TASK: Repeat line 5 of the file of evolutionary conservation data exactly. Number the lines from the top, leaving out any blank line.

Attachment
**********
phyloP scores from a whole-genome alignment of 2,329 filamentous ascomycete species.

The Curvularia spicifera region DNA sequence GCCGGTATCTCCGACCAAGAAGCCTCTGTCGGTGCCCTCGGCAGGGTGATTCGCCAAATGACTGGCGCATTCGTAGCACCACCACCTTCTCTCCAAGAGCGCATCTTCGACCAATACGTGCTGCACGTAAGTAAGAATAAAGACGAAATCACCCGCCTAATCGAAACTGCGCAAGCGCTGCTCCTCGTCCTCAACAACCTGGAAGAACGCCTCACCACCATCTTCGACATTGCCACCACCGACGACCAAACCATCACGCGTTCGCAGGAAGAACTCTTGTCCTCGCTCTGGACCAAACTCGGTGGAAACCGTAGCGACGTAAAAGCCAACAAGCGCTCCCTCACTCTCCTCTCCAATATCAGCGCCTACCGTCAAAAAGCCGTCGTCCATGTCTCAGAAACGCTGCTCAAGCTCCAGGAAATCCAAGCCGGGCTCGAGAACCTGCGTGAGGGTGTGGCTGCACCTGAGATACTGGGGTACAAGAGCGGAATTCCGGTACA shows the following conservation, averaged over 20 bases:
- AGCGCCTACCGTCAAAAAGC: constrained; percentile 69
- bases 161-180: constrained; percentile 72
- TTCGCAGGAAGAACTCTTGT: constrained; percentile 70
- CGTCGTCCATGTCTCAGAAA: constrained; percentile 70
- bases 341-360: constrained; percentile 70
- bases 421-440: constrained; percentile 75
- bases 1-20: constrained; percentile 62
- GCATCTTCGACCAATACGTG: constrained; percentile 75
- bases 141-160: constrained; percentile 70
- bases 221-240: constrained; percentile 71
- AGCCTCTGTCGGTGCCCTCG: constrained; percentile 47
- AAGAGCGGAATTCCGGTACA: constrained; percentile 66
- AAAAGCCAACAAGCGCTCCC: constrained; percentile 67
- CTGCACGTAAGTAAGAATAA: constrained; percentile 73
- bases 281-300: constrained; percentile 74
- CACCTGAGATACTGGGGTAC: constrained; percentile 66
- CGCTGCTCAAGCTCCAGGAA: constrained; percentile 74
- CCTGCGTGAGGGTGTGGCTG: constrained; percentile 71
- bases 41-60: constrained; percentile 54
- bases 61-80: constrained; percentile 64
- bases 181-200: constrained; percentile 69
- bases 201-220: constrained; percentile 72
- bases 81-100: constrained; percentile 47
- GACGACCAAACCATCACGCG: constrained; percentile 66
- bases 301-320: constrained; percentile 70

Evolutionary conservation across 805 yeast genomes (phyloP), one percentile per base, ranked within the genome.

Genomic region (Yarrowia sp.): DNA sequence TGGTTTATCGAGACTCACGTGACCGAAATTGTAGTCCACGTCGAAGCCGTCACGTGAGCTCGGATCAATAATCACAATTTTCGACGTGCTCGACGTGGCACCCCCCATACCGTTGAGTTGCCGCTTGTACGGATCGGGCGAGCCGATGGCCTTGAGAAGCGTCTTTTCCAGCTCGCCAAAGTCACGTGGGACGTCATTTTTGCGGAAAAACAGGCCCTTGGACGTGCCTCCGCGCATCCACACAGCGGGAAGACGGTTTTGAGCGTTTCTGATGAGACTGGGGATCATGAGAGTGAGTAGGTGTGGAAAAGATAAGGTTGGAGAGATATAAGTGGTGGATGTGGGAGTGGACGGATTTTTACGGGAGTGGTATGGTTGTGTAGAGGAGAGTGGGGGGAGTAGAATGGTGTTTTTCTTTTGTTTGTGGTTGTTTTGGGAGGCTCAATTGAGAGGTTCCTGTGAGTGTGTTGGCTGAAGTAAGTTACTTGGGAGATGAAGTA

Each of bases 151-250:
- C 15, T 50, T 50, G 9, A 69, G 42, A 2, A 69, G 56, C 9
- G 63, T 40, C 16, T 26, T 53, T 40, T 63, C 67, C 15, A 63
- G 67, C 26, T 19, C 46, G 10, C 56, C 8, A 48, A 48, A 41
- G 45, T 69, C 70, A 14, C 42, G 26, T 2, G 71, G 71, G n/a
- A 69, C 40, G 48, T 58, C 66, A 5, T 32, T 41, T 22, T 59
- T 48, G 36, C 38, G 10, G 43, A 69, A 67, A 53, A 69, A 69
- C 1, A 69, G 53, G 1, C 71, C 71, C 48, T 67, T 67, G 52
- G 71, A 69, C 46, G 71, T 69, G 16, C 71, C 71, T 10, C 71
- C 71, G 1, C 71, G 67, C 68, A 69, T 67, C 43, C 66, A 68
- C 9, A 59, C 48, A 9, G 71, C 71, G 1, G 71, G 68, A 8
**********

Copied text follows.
- TTCGCAGGAAGAACTCTTGT: constrained; percentile 70